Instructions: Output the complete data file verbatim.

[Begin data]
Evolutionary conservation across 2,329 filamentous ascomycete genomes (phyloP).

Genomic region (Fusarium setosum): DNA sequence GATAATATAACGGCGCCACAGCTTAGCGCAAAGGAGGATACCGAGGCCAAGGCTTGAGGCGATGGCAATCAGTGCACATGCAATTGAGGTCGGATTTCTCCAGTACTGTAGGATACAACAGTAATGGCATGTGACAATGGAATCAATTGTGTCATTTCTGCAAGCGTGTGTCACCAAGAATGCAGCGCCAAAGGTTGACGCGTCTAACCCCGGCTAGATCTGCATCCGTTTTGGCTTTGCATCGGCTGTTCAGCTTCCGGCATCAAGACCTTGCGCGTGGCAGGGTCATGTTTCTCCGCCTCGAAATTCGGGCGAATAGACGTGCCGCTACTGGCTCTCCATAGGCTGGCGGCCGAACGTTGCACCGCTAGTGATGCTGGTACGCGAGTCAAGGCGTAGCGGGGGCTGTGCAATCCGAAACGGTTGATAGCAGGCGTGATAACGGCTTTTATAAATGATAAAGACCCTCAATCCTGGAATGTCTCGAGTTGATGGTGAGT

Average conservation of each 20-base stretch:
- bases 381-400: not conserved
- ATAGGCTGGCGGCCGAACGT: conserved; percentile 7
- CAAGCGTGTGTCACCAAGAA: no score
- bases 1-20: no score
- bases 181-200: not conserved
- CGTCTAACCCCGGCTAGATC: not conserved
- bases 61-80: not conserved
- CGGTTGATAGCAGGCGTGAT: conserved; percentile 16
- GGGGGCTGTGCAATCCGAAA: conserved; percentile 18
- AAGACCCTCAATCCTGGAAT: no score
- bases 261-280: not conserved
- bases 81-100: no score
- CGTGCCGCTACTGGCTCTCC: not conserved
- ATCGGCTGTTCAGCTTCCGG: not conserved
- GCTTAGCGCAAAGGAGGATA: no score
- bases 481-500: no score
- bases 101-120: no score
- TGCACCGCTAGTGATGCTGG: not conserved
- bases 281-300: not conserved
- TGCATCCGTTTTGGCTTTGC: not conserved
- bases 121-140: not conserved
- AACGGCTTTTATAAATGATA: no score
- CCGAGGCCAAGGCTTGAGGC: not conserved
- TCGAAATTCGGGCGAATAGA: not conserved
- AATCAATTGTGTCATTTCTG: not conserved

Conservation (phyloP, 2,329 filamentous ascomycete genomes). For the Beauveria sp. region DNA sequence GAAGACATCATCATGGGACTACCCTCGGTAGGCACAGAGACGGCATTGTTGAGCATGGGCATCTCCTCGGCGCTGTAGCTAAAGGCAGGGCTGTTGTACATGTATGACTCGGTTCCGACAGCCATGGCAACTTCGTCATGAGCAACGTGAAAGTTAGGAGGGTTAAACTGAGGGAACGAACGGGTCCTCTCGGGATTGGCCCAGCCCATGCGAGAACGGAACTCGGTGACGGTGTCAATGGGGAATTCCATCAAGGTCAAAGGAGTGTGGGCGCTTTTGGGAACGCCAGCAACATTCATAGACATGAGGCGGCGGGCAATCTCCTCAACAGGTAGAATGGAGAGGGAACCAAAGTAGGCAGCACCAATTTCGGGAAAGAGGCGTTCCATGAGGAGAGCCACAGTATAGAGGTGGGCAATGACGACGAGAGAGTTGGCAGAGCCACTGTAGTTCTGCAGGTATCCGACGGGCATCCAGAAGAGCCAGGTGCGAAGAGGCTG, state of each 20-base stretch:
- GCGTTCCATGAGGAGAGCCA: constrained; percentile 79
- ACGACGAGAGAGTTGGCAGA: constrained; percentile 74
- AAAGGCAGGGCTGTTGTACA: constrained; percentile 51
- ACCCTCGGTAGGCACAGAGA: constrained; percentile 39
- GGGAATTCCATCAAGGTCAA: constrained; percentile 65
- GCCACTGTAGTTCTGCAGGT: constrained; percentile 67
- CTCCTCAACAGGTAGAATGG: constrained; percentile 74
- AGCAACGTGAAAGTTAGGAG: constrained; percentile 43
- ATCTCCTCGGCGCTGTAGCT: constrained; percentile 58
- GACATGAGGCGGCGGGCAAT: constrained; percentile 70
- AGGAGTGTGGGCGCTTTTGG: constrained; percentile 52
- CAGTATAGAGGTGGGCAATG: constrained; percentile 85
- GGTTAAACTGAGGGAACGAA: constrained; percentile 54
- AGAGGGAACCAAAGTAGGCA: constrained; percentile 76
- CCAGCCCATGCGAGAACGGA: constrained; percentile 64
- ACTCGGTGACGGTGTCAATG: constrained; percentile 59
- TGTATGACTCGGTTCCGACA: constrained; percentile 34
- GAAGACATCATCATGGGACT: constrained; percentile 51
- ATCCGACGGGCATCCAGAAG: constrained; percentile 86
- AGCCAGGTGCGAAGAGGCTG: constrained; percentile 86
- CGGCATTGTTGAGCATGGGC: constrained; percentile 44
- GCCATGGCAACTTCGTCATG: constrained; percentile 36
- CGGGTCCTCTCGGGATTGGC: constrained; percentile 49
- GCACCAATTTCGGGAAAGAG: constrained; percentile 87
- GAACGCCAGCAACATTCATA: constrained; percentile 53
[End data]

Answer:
Evolutionary conservation across 2,329 filamentous ascomycete genomes (phyloP).

Genomic region (Fusarium setosum): DNA sequence GATAATATAACGGCGCCACAGCTTAGCGCAAAGGAGGATACCGAGGCCAAGGCTTGAGGCGATGGCAATCAGTGCACATGCAATTGAGGTCGGATTTCTCCAGTACTGTAGGATACAACAGTAATGGCATGTGACAATGGAATCAATTGTGTCATTTCTGCAAGCGTGTGTCACCAAGAATGCAGCGCCAAAGGTTGACGCGTCTAACCCCGGCTAGATCTGCATCCGTTTTGGCTTTGCATCGGCTGTTCAGCTTCCGGCATCAAGACCTTGCGCGTGGCAGGGTCATGTTTCTCCGCCTCGAAATTCGGGCGAATAGACGTGCCGCTACTGGCTCTCCATAGGCTGGCGGCCGAACGTTGCACCGCTAGTGATGCTGGTACGCGAGTCAAGGCGTAGCGGGGGCTGTGCAATCCGAAACGGTTGATAGCAGGCGTGATAACGGCTTTTATAAATGATAAAGACCCTCAATCCTGGAATGTCTCGAGTTGATGGTGAGT

Average conservation of each 20-base stretch:
- bases 381-400: not conserved
- ATAGGCTGGCGGCCGAACGT: conserved; percentile 7
- CAAGCGTGTGTCACCAAGAA: no score
- bases 1-20: no score
- bases 181-200: not conserved
- CGTCTAACCCCGGCTAGATC: not conserved
- bases 61-80: not conserved
- CGGTTGATAGCAGGCGTGAT: conserved; percentile 16
- GGGGGCTGTGCAATCCGAAA: conserved; percentile 18
- AAGACCCTCAATCCTGGAAT: no score
- bases 261-280: not conserved
- bases 81-100: no score
- CGTGCCGCTACTGGCTCTCC: not conserved
- ATCGGCTGTTCAGCTTCCGG: not conserved
- GCTTAGCGCAAAGGAGGATA: no score
- bases 481-500: no score
- bases 101-120: no score
- TGCACCGCTAGTGATGCTGG: not conserved
- bases 281-300: not conserved
- TGCATCCGTTTTGGCTTTGC: not conserved
- bases 121-140: not conserved
- AACGGCTTTTATAAATGATA: no score
- CCGAGGCCAAGGCTTGAGGC: not conserved
- TCGAAATTCGGGCGAATAGA: not conserved
- AATCAATTGTGTCATTTCTG: not conserved

Conservation (phyloP, 2,329 filamentous ascomycete genomes). For the Beauveria sp. region DNA sequence GAAGACATCATCATGGGACTACCCTCGGTAGGCACAGAGACGGCATTGTTGAGCATGGGCATCTCCTCGGCGCTGTAGCTAAAGGCAGGGCTGTTGTACATGTATGACTCGGTTCCGACAGCCATGGCAACTTCGTCATGAGCAACGTGAAAGTTAGGAGGGTTAAACTGAGGGAACGAACGGGTCCTCTCGGGATTGGCCCAGCCCATGCGAGAACGGAACTCGGTGACGGTGTCAATGGGGAATTCCATCAAGGTCAAAGGAGTGTGGGCGCTTTTGGGAACGCCAGCAACATTCATAGACATGAGGCGGCGGGCAATCTCCTCAACAGGTAGAATGGAGAGGGAACCAAAGTAGGCAGCACCAATTTCGGGAAAGAGGCGTTCCATGAGGAGAGCCACAGTATAGAGGTGGGCAATGACGACGAGAGAGTTGGCAGAGCCACTGTAGTTCTGCAGGTATCCGACGGGCATCCAGAAGAGCCAGGTGCGAAGAGGCTG, state of each 20-base stretch:
- GCGTTCCATGAGGAGAGCCA: constrained; percentile 79
- ACGACGAGAGAGTTGGCAGA: constrained; percentile 74
- AAAGGCAGGGCTGTTGTACA: constrained; percentile 51
- ACCCTCGGTAGGCACAGAGA: constrained; percentile 39
- GGGAATTCCATCAAGGTCAA: constrained; percentile 65
- GCCACTGTAGTTCTGCAGGT: constrained; percentile 67
- CTCCTCAACAGGTAGAATGG: constrained; percentile 74
- AGCAACGTGAAAGTTAGGAG: constrained; percentile 43
- ATCTCCTCGGCGCTGTAGCT: constrained; percentile 58
- GACATGAGGCGGCGGGCAAT: constrained; percentile 70
- AGGAGTGTGGGCGCTTTTGG: constrained; percentile 52
- CAGTATAGAGGTGGGCAATG: constrained; percentile 85
- GGTTAAACTGAGGGAACGAA: constrained; percentile 54
- AGAGGGAACCAAAGTAGGCA: constrained; percentile 76
- CCAGCCCATGCGAGAACGGA: constrained; percentile 64
- ACTCGGTGACGGTGTCAATG: constrained; percentile 59
- TGTATGACTCGGTTCCGACA: constrained; percentile 34
- GAAGACATCATCATGGGACT: constrained; percentile 51
- ATCCGACGGGCATCCAGAAG: constrained; percentile 86
- AGCCAGGTGCGAAGAGGCTG: constrained; percentile 86
- CGGCATTGTTGAGCATGGGC: constrained; percentile 44
- GCCATGGCAACTTCGTCATG: constrained; percentile 36
- CGGGTCCTCTCGGGATTGGC: constrained; percentile 49
- GCACCAATTTCGGGAAAGAG: constrained; percentile 87
- GAACGCCAGCAACATTCATA: constrained; percentile 53